Pregnancy pelvic girdle pain or symphysis pubis disorder is pretty common. So much so that it is seen as a normal symptom of pregnancy. However, it is not something you have to put up with
Here are 7 simple things you can do straight away to reduce your symptoms right now (also to prevent the problem happening in the first place!)
1) Get out of heeled shoes
And that’s all heeled shoes even if they are only a few cms high. The height of the heel tips you forward so that your body weight is forced on to the front of your feet and your toes. It will create tension in your feet and leave you more susceptible to common foot issues such as bunions and plantar fasciitis.
As you tip forward on your heeled shoes you subconsciously adjust your posture to keep your balance – this will cause you to tip your pelvis and abdomen forward and lift your chest up. Pushing your pelvis forward means you are putting more pressure on the symphysis pubis joint causing the instability and pain here. (it will also cause back pain and increase your chances of pelvic floor weakness and diastasis recti postpartum)
That’s some major effects your shoes cause right? Meaning it can be one of the most beneficial things you can do for yourself right now.
2) Get your weight in your heels
Once you’ve started wearing flat shoes it is time to retrain yourself to bring the weight back into your heels. A great doing this is to use a plumb line to see just how much you need to bring your weight back. Hold the plumb line in the centre of your hip and see where the end of it falls – it should be by your heels. This will help stabilise your pelvis reducing the instability and pain.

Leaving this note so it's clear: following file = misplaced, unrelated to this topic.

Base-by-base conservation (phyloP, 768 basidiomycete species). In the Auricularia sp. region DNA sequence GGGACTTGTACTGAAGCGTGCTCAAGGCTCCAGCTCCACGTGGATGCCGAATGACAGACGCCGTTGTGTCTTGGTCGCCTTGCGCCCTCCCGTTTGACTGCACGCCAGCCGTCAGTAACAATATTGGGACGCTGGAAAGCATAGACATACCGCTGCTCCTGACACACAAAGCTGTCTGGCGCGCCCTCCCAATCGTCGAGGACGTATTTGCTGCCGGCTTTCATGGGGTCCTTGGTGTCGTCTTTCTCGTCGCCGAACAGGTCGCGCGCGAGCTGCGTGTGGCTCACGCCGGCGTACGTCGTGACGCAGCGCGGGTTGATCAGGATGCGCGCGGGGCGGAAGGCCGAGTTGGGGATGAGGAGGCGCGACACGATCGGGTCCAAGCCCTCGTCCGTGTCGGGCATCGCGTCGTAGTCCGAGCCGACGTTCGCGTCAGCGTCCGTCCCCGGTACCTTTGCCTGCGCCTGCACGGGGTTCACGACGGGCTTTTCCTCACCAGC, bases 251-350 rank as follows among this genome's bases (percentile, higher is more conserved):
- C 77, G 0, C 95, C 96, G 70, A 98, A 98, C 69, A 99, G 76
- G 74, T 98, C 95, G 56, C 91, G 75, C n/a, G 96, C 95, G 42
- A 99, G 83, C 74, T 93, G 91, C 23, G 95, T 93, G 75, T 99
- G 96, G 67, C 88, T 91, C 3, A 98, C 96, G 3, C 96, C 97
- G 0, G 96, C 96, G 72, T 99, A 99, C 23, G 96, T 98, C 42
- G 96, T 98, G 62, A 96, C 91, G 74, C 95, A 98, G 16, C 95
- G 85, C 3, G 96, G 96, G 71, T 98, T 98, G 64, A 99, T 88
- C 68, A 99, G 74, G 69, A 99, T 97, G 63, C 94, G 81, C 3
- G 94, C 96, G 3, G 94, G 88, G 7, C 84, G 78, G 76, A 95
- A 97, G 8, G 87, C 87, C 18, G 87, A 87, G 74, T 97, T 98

Here’s a video to help .
3) Build your butt!
(And you hamstrings, hips and calves) – this will help you to keep your weight back in your heels but also to help support your pelvis. The pelvis instability that causes the joints to move and cause pain is a result of the muscles around your hips not being strong enough.
4) Align your pelvis
It is very common for us as a result of lots of sitting, to have a tipped pelvis. You can check this now by putting your hands on your hips and feeling for the bony parts that are under your fingers and then locating your pubic bone. These two points need to be in line with each other. If they aren’t one easy exercise to do regularly is the psoas release, tension in this muscle pulls the pelvis forwards or backwards. The trick here is that you don’t need to stretch this muscle but to create a way to release the tension.
(see the above video of how to do this)
Getting out for a regular walk will help with building muscle tone and also creating stamina very useful for giving birth! Walking is also a wonderful way of giving you space and time to think.
6) Wrap your hips
If you are struggling to much with pain to walk then this might be useful. Use a scarf to tie around your hips to give them support and stability. Not necessarily something that you need to use all the time as it won’t allow your muscles to build, but definitely a way to get some comfort as and when you need it.
7) Bolster when you sit.
Making sure you sit with your pelvis aligned is really crucial.
Here is a quick video showing you how to do this.
If you are interested in a pregnancy exercise and birth preparation programme specifically designed to help you if you have pgp, pelvic floor weakness or abdominal separation then Birth Fundamentals is for you. The next term starts on 3rd March. Find our more here
Rosie Dhoopun is a Movement Teacher, Pregnancy Exercise, pelvic floor restore and diastasis recti rehabilitation specialist.